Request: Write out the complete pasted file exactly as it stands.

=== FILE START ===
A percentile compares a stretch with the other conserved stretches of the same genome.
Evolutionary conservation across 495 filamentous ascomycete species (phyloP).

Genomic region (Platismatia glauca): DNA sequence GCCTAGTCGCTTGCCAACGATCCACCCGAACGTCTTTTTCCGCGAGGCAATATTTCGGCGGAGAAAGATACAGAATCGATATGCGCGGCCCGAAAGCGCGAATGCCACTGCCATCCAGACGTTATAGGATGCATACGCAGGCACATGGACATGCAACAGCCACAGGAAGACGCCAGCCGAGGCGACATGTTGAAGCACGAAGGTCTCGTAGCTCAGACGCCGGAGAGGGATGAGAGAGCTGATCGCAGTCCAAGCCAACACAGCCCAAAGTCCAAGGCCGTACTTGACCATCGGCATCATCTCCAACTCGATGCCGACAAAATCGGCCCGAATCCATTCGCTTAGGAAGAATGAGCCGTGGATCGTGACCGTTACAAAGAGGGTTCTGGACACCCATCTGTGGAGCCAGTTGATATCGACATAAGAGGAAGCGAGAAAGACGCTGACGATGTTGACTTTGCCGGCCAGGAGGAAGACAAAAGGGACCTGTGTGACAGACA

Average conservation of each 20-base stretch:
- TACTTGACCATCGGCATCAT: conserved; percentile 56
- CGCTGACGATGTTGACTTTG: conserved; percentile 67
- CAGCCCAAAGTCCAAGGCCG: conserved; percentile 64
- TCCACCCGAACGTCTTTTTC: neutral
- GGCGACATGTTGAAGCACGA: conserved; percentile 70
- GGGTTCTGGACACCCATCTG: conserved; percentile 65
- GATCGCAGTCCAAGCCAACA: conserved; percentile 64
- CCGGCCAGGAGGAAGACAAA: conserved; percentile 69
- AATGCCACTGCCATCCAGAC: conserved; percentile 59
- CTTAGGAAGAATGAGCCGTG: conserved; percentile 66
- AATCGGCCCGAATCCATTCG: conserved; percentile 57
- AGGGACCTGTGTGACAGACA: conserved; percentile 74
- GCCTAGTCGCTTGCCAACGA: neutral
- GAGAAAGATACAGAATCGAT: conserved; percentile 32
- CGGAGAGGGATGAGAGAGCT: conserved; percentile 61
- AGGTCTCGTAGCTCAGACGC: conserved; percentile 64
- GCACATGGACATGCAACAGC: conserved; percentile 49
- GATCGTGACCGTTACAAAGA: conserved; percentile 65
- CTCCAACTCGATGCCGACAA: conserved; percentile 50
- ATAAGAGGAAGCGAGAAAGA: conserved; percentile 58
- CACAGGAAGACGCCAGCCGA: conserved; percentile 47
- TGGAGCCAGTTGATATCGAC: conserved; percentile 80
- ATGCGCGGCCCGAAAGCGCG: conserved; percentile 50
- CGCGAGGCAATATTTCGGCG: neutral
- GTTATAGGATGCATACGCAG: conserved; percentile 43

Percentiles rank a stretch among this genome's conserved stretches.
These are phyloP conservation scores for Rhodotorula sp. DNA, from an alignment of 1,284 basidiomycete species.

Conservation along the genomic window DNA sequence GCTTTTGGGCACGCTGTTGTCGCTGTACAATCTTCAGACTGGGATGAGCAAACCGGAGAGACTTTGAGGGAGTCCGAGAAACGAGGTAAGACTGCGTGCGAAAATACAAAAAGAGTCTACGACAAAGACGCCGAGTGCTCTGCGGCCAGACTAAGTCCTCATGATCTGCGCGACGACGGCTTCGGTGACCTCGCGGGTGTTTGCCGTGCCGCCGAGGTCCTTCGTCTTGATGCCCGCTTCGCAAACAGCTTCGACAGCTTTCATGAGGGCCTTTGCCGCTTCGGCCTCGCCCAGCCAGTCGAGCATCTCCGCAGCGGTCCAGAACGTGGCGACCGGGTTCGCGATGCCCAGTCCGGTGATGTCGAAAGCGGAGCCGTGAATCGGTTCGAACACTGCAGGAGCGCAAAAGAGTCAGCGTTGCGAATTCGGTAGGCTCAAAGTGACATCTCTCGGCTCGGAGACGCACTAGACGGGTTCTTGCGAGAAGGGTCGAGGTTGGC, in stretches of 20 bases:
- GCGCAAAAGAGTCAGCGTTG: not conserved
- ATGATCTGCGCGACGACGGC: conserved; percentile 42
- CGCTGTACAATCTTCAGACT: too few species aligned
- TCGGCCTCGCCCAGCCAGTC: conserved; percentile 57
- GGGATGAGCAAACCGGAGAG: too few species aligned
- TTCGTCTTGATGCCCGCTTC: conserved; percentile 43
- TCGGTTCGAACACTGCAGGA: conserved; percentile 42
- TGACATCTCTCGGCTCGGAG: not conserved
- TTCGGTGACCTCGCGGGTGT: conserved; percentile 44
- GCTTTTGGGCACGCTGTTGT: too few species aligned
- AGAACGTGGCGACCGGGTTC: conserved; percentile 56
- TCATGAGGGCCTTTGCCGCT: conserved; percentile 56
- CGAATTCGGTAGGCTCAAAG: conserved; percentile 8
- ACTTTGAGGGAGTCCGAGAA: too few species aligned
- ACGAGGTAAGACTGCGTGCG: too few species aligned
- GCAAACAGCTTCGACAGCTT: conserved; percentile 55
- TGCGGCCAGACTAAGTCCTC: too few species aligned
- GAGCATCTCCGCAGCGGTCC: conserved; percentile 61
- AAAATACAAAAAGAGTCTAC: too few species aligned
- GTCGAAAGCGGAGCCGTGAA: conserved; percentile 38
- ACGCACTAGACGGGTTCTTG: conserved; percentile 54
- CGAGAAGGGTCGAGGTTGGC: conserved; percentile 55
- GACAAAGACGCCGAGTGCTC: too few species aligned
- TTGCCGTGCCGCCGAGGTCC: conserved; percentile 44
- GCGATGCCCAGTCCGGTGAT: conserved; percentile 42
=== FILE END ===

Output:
A percentile compares a stretch with the other conserved stretches of the same genome.
Evolutionary conservation across 495 filamentous ascomycete species (phyloP).

Genomic region (Platismatia glauca): DNA sequence GCCTAGTCGCTTGCCAACGATCCACCCGAACGTCTTTTTCCGCGAGGCAATATTTCGGCGGAGAAAGATACAGAATCGATATGCGCGGCCCGAAAGCGCGAATGCCACTGCCATCCAGACGTTATAGGATGCATACGCAGGCACATGGACATGCAACAGCCACAGGAAGACGCCAGCCGAGGCGACATGTTGAAGCACGAAGGTCTCGTAGCTCAGACGCCGGAGAGGGATGAGAGAGCTGATCGCAGTCCAAGCCAACACAGCCCAAAGTCCAAGGCCGTACTTGACCATCGGCATCATCTCCAACTCGATGCCGACAAAATCGGCCCGAATCCATTCGCTTAGGAAGAATGAGCCGTGGATCGTGACCGTTACAAAGAGGGTTCTGGACACCCATCTGTGGAGCCAGTTGATATCGACATAAGAGGAAGCGAGAAAGACGCTGACGATGTTGACTTTGCCGGCCAGGAGGAAGACAAAAGGGACCTGTGTGACAGACA

Average conservation of each 20-base stretch:
- TACTTGACCATCGGCATCAT: conserved; percentile 56
- CGCTGACGATGTTGACTTTG: conserved; percentile 67
- CAGCCCAAAGTCCAAGGCCG: conserved; percentile 64
- TCCACCCGAACGTCTTTTTC: neutral
- GGCGACATGTTGAAGCACGA: conserved; percentile 70
- GGGTTCTGGACACCCATCTG: conserved; percentile 65
- GATCGCAGTCCAAGCCAACA: conserved; percentile 64
- CCGGCCAGGAGGAAGACAAA: conserved; percentile 69
- AATGCCACTGCCATCCAGAC: conserved; percentile 59
- CTTAGGAAGAATGAGCCGTG: conserved; percentile 66
- AATCGGCCCGAATCCATTCG: conserved; percentile 57
- AGGGACCTGTGTGACAGACA: conserved; percentile 74
- GCCTAGTCGCTTGCCAACGA: neutral
- GAGAAAGATACAGAATCGAT: conserved; percentile 32
- CGGAGAGGGATGAGAGAGCT: conserved; percentile 61
- AGGTCTCGTAGCTCAGACGC: conserved; percentile 64
- GCACATGGACATGCAACAGC: conserved; percentile 49
- GATCGTGACCGTTACAAAGA: conserved; percentile 65
- CTCCAACTCGATGCCGACAA: conserved; percentile 50
- ATAAGAGGAAGCGAGAAAGA: conserved; percentile 58
- CACAGGAAGACGCCAGCCGA: conserved; percentile 47
- TGGAGCCAGTTGATATCGAC: conserved; percentile 80
- ATGCGCGGCCCGAAAGCGCG: conserved; percentile 50
- CGCGAGGCAATATTTCGGCG: neutral
- GTTATAGGATGCATACGCAG: conserved; percentile 43

Percentiles rank a stretch among this genome's conserved stretches.
These are phyloP conservation scores for Rhodotorula sp. DNA, from an alignment of 1,284 basidiomycete species.

Conservation along the genomic window DNA sequence GCTTTTGGGCACGCTGTTGTCGCTGTACAATCTTCAGACTGGGATGAGCAAACCGGAGAGACTTTGAGGGAGTCCGAGAAACGAGGTAAGACTGCGTGCGAAAATACAAAAAGAGTCTACGACAAAGACGCCGAGTGCTCTGCGGCCAGACTAAGTCCTCATGATCTGCGCGACGACGGCTTCGGTGACCTCGCGGGTGTTTGCCGTGCCGCCGAGGTCCTTCGTCTTGATGCCCGCTTCGCAAACAGCTTCGACAGCTTTCATGAGGGCCTTTGCCGCTTCGGCCTCGCCCAGCCAGTCGAGCATCTCCGCAGCGGTCCAGAACGTGGCGACCGGGTTCGCGATGCCCAGTCCGGTGATGTCGAAAGCGGAGCCGTGAATCGGTTCGAACACTGCAGGAGCGCAAAAGAGTCAGCGTTGCGAATTCGGTAGGCTCAAAGTGACATCTCTCGGCTCGGAGACGCACTAGACGGGTTCTTGCGAGAAGGGTCGAGGTTGGC, in stretches of 20 bases:
- GCGCAAAAGAGTCAGCGTTG: not conserved
- ATGATCTGCGCGACGACGGC: conserved; percentile 42
- CGCTGTACAATCTTCAGACT: too few species aligned
- TCGGCCTCGCCCAGCCAGTC: conserved; percentile 57
- GGGATGAGCAAACCGGAGAG: too few species aligned
- TTCGTCTTGATGCCCGCTTC: conserved; percentile 43
- TCGGTTCGAACACTGCAGGA: conserved; percentile 42
- TGACATCTCTCGGCTCGGAG: not conserved
- TTCGGTGACCTCGCGGGTGT: conserved; percentile 44
- GCTTTTGGGCACGCTGTTGT: too few species aligned
- AGAACGTGGCGACCGGGTTC: conserved; percentile 56
- TCATGAGGGCCTTTGCCGCT: conserved; percentile 56
- CGAATTCGGTAGGCTCAAAG: conserved; percentile 8
- ACTTTGAGGGAGTCCGAGAA: too few species aligned
- ACGAGGTAAGACTGCGTGCG: too few species aligned
- GCAAACAGCTTCGACAGCTT: conserved; percentile 55
- TGCGGCCAGACTAAGTCCTC: too few species aligned
- GAGCATCTCCGCAGCGGTCC: conserved; percentile 61
- AAAATACAAAAAGAGTCTAC: too few species aligned
- GTCGAAAGCGGAGCCGTGAA: conserved; percentile 38
- ACGCACTAGACGGGTTCTTG: conserved; percentile 54
- CGAGAAGGGTCGAGGTTGGC: conserved; percentile 55
- GACAAAGACGCCGAGTGCTC: too few species aligned
- TTGCCGTGCCGCCGAGGTCC: conserved; percentile 44
- GCGATGCCCAGTCCGGTGAT: conserved; percentile 42